I have here the list of criteria for making items of private members' business non-votable, and I think it was the position of your committee that number two is the reason you've deemed this to be non-votable, that the bill violates the Constitution, but in fact it doesn't.
First of all, if you look the equality section of the Charter of Rights and Freedoms, section 15, sexual orientation is not included in that. So it does not violate someone's equality rights to maintain the legal definition of marriage as a union of a man and a woman because sexual orientation is not included in section 15 of the Constitution.
But notwithstanding that and more to the point of the bill, not only is the bill not unconstitutional, it specifically uses the Constitution, section 33, the notwithstanding clause, to prevent a court challenge against the legal definition of marriage.
So on both those counts the bill clearly does not violate the Constitution. On the contrary, it uses the Constitution, the notwithstanding clause. It's as simple as that. To say that this violates the Constitution is just clearly not the case, because it uses the Constitution. The notwithstanding clause was put in the Constitution in contemplation of just this type of a use. It's a perfect example of where one would use the notwithstanding clause.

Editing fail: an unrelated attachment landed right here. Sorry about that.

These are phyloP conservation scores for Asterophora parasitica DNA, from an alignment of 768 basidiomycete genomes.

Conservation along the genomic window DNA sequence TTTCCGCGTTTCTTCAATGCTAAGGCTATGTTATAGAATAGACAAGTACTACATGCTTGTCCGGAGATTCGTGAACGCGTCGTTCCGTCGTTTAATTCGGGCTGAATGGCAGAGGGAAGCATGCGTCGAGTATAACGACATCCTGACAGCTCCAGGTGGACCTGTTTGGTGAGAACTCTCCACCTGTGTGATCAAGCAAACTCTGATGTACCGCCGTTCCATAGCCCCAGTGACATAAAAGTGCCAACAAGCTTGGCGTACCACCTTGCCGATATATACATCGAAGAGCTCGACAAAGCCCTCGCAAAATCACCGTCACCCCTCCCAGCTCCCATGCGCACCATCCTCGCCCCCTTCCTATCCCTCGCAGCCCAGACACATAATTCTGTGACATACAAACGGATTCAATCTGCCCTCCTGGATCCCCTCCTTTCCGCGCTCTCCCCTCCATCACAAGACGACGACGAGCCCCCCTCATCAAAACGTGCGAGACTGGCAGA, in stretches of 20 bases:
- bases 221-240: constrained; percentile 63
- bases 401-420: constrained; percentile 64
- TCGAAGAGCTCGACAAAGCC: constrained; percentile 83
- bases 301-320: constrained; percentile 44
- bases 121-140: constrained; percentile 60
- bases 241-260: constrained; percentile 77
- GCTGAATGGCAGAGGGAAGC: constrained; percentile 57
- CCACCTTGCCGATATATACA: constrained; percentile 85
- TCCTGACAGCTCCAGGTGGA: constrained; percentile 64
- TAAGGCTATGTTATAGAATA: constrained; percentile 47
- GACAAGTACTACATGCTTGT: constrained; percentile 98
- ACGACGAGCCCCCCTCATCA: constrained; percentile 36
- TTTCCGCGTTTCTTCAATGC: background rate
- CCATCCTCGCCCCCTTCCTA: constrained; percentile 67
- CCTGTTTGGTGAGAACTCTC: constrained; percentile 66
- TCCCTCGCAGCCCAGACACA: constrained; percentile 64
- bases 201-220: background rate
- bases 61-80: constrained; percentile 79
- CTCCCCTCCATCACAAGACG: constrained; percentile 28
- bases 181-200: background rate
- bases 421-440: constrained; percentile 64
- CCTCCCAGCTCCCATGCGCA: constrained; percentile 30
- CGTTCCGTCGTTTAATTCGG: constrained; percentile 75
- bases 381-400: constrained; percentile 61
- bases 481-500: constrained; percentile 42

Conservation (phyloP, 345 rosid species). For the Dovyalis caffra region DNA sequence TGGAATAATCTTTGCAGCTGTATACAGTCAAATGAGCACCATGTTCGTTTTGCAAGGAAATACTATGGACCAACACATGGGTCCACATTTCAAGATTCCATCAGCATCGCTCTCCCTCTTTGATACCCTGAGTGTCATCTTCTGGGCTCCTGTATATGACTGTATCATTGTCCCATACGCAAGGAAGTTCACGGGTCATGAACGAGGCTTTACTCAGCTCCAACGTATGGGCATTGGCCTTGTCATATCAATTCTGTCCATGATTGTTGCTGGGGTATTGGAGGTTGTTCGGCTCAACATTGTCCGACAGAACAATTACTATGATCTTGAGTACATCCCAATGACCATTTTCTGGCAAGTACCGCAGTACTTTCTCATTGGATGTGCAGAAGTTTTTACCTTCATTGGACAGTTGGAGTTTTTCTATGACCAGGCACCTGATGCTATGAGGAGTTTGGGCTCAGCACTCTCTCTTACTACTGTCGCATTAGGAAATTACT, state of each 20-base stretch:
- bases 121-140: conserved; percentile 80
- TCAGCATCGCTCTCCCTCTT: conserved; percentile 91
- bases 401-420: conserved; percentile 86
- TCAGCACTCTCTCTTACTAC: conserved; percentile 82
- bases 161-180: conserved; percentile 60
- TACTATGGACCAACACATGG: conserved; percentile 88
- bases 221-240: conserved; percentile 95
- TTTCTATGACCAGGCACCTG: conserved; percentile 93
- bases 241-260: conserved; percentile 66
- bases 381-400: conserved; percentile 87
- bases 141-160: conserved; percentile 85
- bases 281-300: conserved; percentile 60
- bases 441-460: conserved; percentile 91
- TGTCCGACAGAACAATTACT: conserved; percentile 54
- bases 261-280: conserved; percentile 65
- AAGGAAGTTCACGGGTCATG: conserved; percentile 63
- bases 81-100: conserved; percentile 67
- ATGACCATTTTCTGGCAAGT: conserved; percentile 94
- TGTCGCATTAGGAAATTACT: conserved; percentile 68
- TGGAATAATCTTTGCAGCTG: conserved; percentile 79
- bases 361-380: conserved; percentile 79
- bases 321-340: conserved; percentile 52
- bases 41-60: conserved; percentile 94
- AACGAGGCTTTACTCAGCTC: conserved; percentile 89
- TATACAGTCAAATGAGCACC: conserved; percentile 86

So to deny this bill as being votable, there's no legitimate grounds on which to do that, and it would be breaching my privilege and right as an MP to have this issue put forward.
I'd like to say as well that members of this committee should not allow their decision to be prejudiced based on what they think of the bill--in other words, how they would or would not vote on it. What you think or how you would contemplate voting in the House of Commons should be detached from your decision on whether or not this thing is votable. There are no legitimate grounds to deem it not votable.